Ottawa Citizen’s John Robson: Brilliant column on Free Speech & Radical Islam

Bravo, John Robson! I highly recommend reading this informative, hilarious, and spot-on column, “Self-censorship? Me? Absolutely!”, in which he exposes the insanity of Canada’s Human Rights Tribunals, and the sickening attack on free speech by radical Islam. (h/t National Newswatch)

Really, a masterpiece. I’m going to start looking out for John’s columns every week from here on in.

Friday, December 14, 2007

What can I say about hate speech investigations into Maclean’s magazine?

I mean that literally. This used to be a free country where we had the hard-won right to speak our minds without fear. But now the Canadian Islamic Congress has complained about a Mark Steyn piece in Maclean’s to the B.C. Human Rights Tribunal and to the Canadian and Ontario Human Rights Commissions and, according to Maclean’s national editor Andrew Coyne, the first two have agreed to “launch inquiries” into the complaints while the third is dithering. The CHRC, incidentally, won’t confirm or deny this claim. Something about open government, I believe.

Now what? If I write about censorship will the censors censor that? If I were to defend someone’s right in principle to be rude about radical Islam, it might constitute my being rude in practice about radical Islam which might be misunderstood by hypersensitive types as rudeness toward Islam generally which might be misunderstood as hate speech rather than just bad manners. Who knows?

All in all it’s much safer to write about daisies. Such pretty flowers. They are members of the Asteraceae family, the second-largest family of flowering plants after Orchidaceae. You may be thinking the common daisy, white with a yellow centre, is nice but bland. But my goodness, get into African daisies and painted daisies (a.k.a. “tansies”) and the ox-eye and the spectacular Glebionis carinata and what a feast for the eye. None of them file hate speech complaints with aggressive paralegal tribunals either. What’s not to like?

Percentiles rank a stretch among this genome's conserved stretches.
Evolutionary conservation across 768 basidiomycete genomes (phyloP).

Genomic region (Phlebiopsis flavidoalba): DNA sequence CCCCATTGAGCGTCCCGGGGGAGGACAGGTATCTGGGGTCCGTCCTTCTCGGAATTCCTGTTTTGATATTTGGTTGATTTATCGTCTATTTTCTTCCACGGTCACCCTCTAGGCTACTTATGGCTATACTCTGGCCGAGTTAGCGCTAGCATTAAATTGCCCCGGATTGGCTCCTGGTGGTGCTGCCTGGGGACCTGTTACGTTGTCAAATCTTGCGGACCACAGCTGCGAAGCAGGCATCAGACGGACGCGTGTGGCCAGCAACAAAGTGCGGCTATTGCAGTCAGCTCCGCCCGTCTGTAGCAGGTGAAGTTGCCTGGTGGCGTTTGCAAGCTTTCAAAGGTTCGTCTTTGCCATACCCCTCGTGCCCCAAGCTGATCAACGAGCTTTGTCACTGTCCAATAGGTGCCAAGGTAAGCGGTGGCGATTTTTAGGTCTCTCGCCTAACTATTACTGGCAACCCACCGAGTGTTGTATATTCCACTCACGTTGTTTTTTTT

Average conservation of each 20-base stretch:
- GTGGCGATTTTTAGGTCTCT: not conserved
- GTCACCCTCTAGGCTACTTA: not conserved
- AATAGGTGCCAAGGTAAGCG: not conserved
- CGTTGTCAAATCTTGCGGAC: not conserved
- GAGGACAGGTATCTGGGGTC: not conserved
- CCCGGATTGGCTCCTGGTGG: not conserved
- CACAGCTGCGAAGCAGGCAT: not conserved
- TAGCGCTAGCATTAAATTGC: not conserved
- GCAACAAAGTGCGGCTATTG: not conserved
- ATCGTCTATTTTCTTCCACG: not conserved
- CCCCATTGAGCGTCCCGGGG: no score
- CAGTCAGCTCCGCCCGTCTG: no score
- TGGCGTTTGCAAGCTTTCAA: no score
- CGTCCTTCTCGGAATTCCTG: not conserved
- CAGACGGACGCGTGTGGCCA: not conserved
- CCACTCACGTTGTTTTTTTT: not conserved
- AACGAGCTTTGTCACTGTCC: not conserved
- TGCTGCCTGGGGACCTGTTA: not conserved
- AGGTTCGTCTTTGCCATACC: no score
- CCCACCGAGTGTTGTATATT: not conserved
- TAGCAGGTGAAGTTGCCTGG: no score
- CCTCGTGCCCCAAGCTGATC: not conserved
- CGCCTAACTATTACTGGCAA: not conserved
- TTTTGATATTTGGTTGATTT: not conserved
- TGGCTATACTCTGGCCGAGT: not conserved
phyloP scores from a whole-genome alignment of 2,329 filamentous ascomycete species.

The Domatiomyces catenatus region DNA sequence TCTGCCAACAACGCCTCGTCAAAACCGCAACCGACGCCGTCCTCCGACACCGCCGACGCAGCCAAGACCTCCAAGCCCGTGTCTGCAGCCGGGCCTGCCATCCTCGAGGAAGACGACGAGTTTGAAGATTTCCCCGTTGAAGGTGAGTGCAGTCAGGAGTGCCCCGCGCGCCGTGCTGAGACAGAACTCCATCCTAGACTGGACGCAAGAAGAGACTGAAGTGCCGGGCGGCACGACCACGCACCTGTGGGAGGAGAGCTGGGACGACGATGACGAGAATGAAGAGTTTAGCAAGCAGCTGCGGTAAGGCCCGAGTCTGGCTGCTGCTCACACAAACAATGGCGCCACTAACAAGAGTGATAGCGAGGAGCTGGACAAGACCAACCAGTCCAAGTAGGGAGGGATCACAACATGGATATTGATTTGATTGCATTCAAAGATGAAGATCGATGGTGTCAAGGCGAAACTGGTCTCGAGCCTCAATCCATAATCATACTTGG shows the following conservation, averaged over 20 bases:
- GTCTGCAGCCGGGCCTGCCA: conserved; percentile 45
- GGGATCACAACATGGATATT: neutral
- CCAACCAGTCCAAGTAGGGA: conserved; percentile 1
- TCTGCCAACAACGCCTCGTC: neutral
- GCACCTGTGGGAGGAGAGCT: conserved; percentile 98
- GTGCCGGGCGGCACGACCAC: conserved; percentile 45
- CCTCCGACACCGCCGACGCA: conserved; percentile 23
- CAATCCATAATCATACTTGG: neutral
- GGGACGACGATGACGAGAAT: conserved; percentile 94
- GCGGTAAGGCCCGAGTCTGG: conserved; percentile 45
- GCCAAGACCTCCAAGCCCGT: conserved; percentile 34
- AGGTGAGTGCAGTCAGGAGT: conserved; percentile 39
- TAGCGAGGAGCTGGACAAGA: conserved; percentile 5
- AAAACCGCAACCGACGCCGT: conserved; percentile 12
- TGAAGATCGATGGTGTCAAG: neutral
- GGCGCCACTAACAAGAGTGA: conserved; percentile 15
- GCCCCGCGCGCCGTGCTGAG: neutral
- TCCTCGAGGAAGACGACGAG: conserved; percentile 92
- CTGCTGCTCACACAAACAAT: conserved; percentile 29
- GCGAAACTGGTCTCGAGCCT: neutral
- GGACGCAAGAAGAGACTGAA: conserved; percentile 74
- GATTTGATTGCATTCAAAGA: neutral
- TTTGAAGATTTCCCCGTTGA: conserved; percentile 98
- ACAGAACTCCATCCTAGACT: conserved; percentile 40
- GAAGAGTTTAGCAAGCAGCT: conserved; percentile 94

The issue here is not whether I want to say, for instance, that contrary to some ignorant stereotypes the Prophet Muhammad was a really nice guy, a teddy bear in fact. It is whether if I say such a thing I may be hauled before some tribunal to answer for the fact that in Sudan I would have a mob howling for my blood, or because I didn’t say Peace Be Upon Him.

So I refuse to be drawn into any sort of debate about what might be causing image problems for the Islamic faith. Not that it has any. My lips are sealed on such questions as dishonour killings. I’m sticking to flowers. Or favicons, you know, those cute little icons that appear next to some of the items in your browser “Favourites” list. How, I ask you, can a business in this day and age not have a favicon? A nice blue one with white letters, or a flag, or a tiny building or something. You can even have your own picture. Unless your faith forbids depictions of the human face.

Gaaack! I didn’t say that. Nor would I dare suggest that these human rights tribunals, at once prosecutor and judge, are alien to our constitutional order and should be abolished. You see, section 48 (1) (2) of the Canadian Human Rights Act stipulates, respecting the Canadian Human Rights Tribunal (to which the CHRC may refer obstinate defendants), that “Persons appointed as members of the Tribunal must have experience, expertise and interest in, and sensitivity to, human rights.” If you think that means sensitivity to ancient rights like free speech, you’re about ready for some “sensitivity” training. Not for me, thanks. I’m doing daisies.

Besides self-preservation, I’m skipping this issue because Maclean’s is a large, established organization with lots of money. Some of my media colleagues are startled that not even the big guys are immune which does, I suppose, show how the appetite grows with the eating. But I say thank goodness the Star Chambers have gone after a wealthy organization that can fight back.

No, sorry, I don’t say that. Nor would I dream of claiming it is not against the law to be rude, that it is illegal to incite violence or engage in conspiracies but it is not a crime to be impolite nor should it be. If I weren’t such a coward I might find myself hollering three once-familiar arguments about freedom of speech at legislators, judges and everyone else who supports this latter-day censorship. First, sunlight destroys evil; that is, open debate reveals which beliefs are false or odious. Second, by debating things instead of just reciting them we come to a more vigorous appreciation of those beliefs we decide are true. Third, if people are neither good nor wise enough to be entrusted with sorting out truth from falsehood (and frankness from rudeness) they cannot possibly be permitted to elect governments to do it for them.

Luckily I’m too smart to say anything of the sort. The essential point here, the legal crux of the matter, is that Canadian Islamic Congress National President Mohamed Elmasry’s feelings are hurt. Egad.